receptor but also as an NO receptor, undergoing either nitrosylation or oxidation. Demple and Demple showed that another bacterial transcription factor, SoxR, can act as an NO receptor. SoxR’s iron-sulfur clusters are nitrosylated by NO, leading to a conformational change in the protein that allows it to transactivate the gene encoding another transcription factor, SoxS. SoxS in turn controls induction of antioxidant enzymes (58
). Thus, ROI and RNI can signal by initiating pathways that operate with type I specificity. However, in these situations, ROI and RNI themselves are the agonists, not the downstream mediators.
In another characterization of signaling by RNI, nitrosylation has been likened to phosphorylation (13
). However, phosphorylation and dephosphorylation convey specificity because cells express an array of kinases and phosphatases, each of which binds transiently to a restricted set of client proteins. In contrast, there does not appear to be a corresponding array of nitrosylases or denitrosylases individually dedicated to modifying specific client proteins. Thus, reversible nitrosylation of signaling intermediates that have oligomolecular specificity is not by itself an indication that RNI act with type I specificity.
Describing a very different set of circumstances, Reth wrote that H2
acts as a second messenger (16
). He described “a cloud of H2
” emanating from receptors whose activation by other agonists is coupled both to phosphorylation and to ROI production (16
). The best-described impact of H2
on signaling initiated by other agonists is that H2
transiently inactivates tyrosine phosphatases via reversible oxidation of their active-site cysteinyl residues (59
) and thereby augments phosphokinase-mediated signal transmission. Because the specificity is imparted by the receptor and is not preserved by the H2
in this situation is not a second messenger in Sutherland’s sense. Rather, H2
is acting in this case as a secondary messenger, modifying the extent or duration of a reaction initiated by another signal. This regulatory role, executed through a reversible covalent interaction, typifies type III specificity.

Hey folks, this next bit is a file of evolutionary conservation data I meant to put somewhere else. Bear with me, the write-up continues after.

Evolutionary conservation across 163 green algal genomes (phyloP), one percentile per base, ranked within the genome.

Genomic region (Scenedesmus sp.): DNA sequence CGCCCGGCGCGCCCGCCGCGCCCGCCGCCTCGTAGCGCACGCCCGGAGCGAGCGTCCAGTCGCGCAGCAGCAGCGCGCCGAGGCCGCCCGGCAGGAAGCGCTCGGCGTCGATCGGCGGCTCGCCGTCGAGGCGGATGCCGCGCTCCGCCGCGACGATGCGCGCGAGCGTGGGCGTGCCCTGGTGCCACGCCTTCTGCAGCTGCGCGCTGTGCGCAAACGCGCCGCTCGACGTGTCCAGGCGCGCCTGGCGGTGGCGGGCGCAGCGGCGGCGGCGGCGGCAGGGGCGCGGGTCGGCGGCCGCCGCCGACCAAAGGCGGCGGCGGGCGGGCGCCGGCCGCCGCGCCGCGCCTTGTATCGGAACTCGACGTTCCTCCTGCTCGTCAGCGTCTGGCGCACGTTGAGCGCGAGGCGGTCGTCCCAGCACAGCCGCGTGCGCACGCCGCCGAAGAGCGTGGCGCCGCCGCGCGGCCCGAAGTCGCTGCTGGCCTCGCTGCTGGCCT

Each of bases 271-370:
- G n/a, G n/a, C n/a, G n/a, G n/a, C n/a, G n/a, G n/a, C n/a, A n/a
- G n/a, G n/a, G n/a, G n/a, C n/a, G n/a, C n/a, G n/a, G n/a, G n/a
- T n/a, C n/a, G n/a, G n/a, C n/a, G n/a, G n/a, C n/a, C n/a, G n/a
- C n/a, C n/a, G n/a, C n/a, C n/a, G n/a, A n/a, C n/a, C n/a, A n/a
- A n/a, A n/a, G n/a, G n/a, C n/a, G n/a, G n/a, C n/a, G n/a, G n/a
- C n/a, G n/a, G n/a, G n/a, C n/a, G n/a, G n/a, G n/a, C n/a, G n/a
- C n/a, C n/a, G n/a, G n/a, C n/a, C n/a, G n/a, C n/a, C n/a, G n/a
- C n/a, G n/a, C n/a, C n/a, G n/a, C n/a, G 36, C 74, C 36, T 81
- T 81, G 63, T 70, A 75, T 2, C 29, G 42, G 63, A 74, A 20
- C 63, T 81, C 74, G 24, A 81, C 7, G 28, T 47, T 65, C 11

Carbon monoxide (CO) is another example of a mediator that can signal with type III specificity. Heme synthesis is under circadian control (62
). Heme oxygenase, an enzyme with constitutive as well as ROI- and RNI-induced isoforms, breaks down heme to give rise to CO. CO activates a mammalian transcription factor, NPAS2, that regulates circadian rhythm by binding covalently to the heme in its PAS domain (63
In a special case analogous to ATP acting as a signal to mTOR, O2
acts a covalent mediator by serving as a substrate for two regulatory amino acid hydroxylases that are sensitive to physiologic variations in O2
concentration. Iron-dependent prolyl hydroxylase uses O2
to hydroxylate certain prolyl residues in hypoxia-inducible transcription factor-1α (HIF-1α). This leads to the recognition of HIF-1α by the von Hippel–Lindau tumor suppressor gene product. The result is ubiquitin ligation of HIF-1α and its proteasomal degradation. Another O2
-using enzyme hydroxylates an asparagine residue in HIF-1α, preventing p300/CBP from binding there to support HIF-1α’s transactivating activity. Under hypoxic conditions, both hydroxylations are diminished. Activated HIF-1α accumulates, binds HIF-1β, and drives gene transcription (64
). The process may be regulated or mimicked by ROI and RNI (69